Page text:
Glanzmann Thrombasthenia

Author: Arun Gupta, MD,MBBS, 12/23/2019
Category: Platelet and Megakaryocyte Disorders > Hereditary Platelet Disorders > Glanzmann Thrombasthenia (glycoprotein IIb-IIIa deficiency)
Published Date: 01/08/2020

A 22-year-old female patient was referred to Hematology department with history of muco-cutaneous bleeding since childhood. She confirmed episodes of mild and occasional epistaxis and easy bruising in past. She also gave history of menorrhagia since menarche, for which she used to receive trexanemic acid and NSAIDs. Her laboratory investigations revealed following results:

CBC:  Hb -11g%,  WBC -7600/cumm, Platelets -210,000/cumm

Coagulation:  Prothrombin time: 13.1 sec ( control : 14 sec )  INR 0.99 ( normal :      

                        0.9-1.01 ),  APTT: 30 sec (control: 30 sec ), VWF Ag : 209% ( N: 61.3-

                       158 ), VWF activity : 226.8 % ( Normal : 49-170 ), Factor XIII : 88.2% (

                      normal : 70-155% )

PFA-200 :  Collagen/Epi : More than 289 sec ( normal : 82-150 sec ),

                  Collagen/ADP : More than 180 sec ( normal : 60-100 )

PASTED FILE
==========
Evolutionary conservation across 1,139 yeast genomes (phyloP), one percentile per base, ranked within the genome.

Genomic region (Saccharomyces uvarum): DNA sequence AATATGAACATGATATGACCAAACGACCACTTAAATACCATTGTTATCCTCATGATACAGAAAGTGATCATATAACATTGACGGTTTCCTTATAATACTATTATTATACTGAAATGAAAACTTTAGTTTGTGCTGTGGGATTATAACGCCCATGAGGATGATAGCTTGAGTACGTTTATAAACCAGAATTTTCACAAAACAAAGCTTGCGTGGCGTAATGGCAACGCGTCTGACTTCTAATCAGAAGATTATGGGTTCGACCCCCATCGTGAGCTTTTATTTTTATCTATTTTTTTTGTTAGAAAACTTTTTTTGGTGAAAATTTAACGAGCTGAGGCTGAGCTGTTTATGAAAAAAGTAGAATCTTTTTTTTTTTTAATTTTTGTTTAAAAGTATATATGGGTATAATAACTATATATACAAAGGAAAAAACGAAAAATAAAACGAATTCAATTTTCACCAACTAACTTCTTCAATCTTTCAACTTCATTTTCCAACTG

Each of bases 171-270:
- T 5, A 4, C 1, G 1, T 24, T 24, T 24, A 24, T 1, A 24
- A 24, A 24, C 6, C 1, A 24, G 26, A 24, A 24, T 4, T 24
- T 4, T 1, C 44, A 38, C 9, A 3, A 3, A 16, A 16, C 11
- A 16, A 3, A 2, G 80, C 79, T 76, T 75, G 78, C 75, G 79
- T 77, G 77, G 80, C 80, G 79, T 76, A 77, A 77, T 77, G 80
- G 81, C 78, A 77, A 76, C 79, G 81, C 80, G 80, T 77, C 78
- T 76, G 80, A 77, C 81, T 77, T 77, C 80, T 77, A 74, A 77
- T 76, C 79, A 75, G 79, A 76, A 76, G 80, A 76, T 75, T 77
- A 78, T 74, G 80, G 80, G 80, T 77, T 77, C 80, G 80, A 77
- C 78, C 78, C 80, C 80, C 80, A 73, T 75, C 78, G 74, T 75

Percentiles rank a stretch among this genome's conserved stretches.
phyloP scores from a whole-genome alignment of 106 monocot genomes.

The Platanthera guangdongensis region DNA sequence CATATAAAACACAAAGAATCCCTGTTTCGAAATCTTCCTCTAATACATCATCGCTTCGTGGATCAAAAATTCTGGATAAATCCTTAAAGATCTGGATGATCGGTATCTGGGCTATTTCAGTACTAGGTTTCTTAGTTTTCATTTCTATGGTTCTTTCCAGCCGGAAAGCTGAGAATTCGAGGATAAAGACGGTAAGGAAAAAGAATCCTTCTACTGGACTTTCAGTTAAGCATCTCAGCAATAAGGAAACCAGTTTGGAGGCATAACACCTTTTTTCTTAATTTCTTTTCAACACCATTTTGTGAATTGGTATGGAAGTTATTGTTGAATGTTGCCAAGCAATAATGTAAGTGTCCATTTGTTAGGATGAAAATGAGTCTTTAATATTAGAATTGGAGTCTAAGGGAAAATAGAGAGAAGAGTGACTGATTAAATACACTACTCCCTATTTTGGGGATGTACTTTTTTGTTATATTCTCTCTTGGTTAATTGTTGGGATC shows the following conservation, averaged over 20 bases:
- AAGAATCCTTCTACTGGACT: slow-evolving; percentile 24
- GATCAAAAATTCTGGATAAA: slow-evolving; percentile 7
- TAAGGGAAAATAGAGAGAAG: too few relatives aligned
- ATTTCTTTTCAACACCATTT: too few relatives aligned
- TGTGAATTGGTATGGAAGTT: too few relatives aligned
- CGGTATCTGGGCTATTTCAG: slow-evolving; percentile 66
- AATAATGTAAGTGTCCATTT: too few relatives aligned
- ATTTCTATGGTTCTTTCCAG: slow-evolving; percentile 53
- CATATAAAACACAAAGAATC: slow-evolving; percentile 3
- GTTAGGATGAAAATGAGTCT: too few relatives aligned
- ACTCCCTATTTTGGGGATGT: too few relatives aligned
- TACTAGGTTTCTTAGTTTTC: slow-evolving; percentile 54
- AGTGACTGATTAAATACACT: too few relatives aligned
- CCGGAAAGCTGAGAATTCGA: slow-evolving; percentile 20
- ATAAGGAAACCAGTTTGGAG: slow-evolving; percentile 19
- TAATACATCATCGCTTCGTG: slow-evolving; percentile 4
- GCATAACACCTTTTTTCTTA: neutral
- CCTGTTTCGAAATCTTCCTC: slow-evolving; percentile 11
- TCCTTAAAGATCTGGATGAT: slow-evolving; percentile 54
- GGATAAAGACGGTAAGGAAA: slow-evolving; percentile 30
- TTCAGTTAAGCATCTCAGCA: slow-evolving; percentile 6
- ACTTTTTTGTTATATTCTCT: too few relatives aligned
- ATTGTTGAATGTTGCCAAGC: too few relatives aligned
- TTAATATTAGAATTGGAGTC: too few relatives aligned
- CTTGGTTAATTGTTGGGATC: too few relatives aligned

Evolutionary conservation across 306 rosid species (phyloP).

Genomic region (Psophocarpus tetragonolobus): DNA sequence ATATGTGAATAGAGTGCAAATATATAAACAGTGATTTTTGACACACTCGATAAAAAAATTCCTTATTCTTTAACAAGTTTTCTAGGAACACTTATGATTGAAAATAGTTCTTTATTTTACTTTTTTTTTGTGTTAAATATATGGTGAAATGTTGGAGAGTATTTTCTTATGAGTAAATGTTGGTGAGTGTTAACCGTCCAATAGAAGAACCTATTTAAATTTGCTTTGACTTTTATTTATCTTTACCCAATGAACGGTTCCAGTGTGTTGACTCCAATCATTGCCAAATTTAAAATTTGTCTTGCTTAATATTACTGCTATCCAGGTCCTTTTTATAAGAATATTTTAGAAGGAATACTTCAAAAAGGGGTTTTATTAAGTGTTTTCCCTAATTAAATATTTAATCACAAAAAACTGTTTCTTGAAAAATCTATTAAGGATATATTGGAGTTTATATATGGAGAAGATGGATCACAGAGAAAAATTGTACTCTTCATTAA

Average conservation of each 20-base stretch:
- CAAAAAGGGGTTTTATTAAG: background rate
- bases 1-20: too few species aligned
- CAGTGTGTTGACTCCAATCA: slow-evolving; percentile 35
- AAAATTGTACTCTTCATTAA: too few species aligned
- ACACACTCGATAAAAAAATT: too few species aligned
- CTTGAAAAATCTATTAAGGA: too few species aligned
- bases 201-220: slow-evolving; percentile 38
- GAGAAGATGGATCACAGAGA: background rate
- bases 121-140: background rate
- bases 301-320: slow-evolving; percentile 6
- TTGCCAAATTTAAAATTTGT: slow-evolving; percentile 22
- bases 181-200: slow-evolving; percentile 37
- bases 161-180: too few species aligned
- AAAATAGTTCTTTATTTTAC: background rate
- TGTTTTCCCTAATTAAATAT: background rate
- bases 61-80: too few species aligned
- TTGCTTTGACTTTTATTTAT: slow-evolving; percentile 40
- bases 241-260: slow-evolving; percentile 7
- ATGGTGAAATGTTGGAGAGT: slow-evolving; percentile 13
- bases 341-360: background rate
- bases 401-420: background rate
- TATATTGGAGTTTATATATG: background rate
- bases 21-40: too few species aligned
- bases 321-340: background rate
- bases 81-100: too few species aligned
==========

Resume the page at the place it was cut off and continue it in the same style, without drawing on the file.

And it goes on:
Platelet aggregation tests were  performed which showed aggregation with Ristocetin only ( 1.2 mg/ml ). No aggregation response was observed with Arachidonic Acid, ADP, Collagen or Epinephrine, thus establishing a diagnosis of Glanzmann Thrombasthenia.


Learning points:

1.      Glanzmann Thrombasthenia is a rare platelet function disorder which results from quantitative and/or qualitative abnormality of αIIbβ3 integrin

( previously known as glycoprotein 11b/111a ). It is inherited in autosomal recessive manner.  The αIIbβ3 receptors are important for attachment with fibrinogen and/or VWF, thus forming cross links between adjacent platelets. So its defect results in bleeding.  The platelet count and morphology are usually normal.

2.      The patients give history of excessive muco-cutaneous bleeding since childhood, most commonly following trauma, excessive bleeding after dental extractions or menorrhagia. Less commonly, joint bleeds, gastrointestinal or genitourinary bleeding is observed. Many patients have family history of similar pattern of bleeding.

3.      Diagnostic investigations include a CBC, coagulation profile, assay of coagulation factors, mild deficiency of which can result in similar type of bleeding, PFA-200 and platelet aggregometry. Bleeding time, which was used to be done in past, has been discarded by many centers as there is debate over its reproducibility and validity. Flow cytometry is an  additional helpful  investigation for confirmation of diagnosis.

4.      Treatment in patients who require active management include transfusion of fresh platelets, preferably from HLA matched donor. Recombinant factor V11 ( rFV11) has been approved for use in patients who become refractory to platelet transfusions. For control of menorrhagia, NSAIDs, trexanemic acid and oral contraceptives are recommended.